Cyber risk is gradually becoming an issue among rating analysts. But how exactly does it affect the continued sustainability of a company? Or put differently: Why should a cyber-attack affect the credit worthiness of a company?
Considering the fact that we now work within a digitalised world, it means the whole existence of a company could be threatened by a Ransomware attack.
Credit Raters now view material cyber threats in a similar vein as other extraordinary event risks such as natural disaster with subsequent credit impact based on the duration and severity of the event.
Even though the risk of cyber-attacks is yet to be mainstreamed as a principal rating driver, credit analysts have started incorporating numerous stress testing scenarios such as cyber-attack as part of what could trigger an event risk.
Event risk is defined as the possibility that an unforeseen event could negatively affect a company, industry or security leading to a loss to investors or other stakeholders.
Unforeseen corporate reorganisation or bond buybacks may have a positive or negative impact on the market price of a stock. Companies also face event risk from the possibility of the CEO dying suddenly, an essential product being recalled, or the company coming under investigation for suspected wrongdoing.
Therefore, an event risk could occur when a digital company fails to incorporate appropriate cyber risk mitigation strategies into its enterprise risk management system.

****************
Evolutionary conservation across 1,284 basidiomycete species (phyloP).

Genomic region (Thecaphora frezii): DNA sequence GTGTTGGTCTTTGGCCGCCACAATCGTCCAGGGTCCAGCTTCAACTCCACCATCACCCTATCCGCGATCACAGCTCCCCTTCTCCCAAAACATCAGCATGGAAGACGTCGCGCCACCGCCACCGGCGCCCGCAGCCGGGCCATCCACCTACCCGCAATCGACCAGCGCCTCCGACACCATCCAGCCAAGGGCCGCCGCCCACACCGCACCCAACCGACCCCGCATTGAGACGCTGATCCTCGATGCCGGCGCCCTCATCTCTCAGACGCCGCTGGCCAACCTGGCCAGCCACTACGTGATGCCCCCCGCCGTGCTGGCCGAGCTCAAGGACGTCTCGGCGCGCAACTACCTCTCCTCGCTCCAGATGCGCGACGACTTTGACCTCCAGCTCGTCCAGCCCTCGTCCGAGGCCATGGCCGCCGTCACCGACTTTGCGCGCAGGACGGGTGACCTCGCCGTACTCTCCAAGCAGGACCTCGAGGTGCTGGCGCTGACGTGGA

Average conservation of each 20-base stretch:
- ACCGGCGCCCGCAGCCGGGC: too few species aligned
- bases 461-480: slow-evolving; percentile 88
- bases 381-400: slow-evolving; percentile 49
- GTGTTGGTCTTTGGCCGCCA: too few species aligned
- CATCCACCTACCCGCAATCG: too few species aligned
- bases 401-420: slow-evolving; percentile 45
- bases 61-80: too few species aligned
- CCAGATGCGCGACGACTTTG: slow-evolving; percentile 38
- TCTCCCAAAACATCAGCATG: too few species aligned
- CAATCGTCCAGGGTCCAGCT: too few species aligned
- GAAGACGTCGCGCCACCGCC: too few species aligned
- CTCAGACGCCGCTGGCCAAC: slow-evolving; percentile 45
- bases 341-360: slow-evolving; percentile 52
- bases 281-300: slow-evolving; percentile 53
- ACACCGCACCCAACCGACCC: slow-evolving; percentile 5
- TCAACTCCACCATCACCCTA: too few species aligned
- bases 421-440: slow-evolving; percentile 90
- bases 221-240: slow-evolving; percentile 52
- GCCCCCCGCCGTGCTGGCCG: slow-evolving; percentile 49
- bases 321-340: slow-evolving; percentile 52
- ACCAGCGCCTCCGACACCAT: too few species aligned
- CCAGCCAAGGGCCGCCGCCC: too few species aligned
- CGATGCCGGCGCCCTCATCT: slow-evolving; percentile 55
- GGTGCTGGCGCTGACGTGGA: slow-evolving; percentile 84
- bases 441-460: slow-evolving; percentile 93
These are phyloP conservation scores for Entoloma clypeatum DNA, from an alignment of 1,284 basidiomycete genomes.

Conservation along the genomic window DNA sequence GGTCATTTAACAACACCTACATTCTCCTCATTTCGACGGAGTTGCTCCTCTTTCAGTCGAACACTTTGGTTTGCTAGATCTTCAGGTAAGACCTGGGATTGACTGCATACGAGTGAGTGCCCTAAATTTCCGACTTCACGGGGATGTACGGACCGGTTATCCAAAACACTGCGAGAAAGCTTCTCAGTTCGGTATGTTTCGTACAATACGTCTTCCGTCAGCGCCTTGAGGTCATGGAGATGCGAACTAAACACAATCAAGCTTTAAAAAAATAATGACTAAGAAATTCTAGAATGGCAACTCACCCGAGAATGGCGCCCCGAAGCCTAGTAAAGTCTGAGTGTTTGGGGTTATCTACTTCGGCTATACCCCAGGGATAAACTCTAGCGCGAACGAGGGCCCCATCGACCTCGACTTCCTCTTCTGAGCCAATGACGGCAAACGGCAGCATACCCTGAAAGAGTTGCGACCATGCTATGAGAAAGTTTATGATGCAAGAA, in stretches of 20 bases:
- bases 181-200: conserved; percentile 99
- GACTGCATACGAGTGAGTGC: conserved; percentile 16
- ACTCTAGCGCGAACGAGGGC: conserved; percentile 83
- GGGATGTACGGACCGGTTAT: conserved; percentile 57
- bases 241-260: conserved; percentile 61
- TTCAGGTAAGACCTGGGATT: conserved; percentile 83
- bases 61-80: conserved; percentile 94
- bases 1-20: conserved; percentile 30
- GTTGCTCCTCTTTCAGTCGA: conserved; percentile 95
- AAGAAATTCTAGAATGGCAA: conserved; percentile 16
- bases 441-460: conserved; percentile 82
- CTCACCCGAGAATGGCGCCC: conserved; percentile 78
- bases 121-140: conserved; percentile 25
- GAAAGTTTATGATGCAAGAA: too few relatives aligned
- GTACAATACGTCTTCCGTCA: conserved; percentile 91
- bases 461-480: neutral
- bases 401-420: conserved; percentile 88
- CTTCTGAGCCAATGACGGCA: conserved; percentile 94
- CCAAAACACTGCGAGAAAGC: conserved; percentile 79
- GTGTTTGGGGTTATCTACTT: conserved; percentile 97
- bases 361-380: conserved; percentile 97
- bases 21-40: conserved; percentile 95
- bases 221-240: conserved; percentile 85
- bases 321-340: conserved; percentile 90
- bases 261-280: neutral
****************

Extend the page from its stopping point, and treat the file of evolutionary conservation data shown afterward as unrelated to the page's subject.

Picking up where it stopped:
Cybersecurity or Information Technology security is a fundamental aspect and practice that should be present in every organisation. It is the practice of protecting critical systems, networks and sensitive information from digital attacks. Cybersecurity measures are designed by entities to fight against threats posed on network systems and applications, whether those threats originate internally or externally.
Weak cybersecurity defenses could cause harm to a company’s credit rating, even before the actual attack. Especially, in the world we live in today, where cyberattacks and data breaches are growing bigger and becoming recurrent.
Analysts recommend that as part of strategies/controls in mitigating against risk, companies should embed cyber security to reduce their vulnerability to cyberattacks. In a situation where a credit agency from its review concludes that a company is highly vulnerable to cyberattacks, this could result in a lower rating being issued.
When a company suffers a cyberattack, it can affect several elements of its credit score. Elements such as a company’s liquidity position, cash flow/leverage, reputation/competitive position and ESG assessment should be considered among others. All these interrupt the business and make the risk to an organisation’s credit rating higher.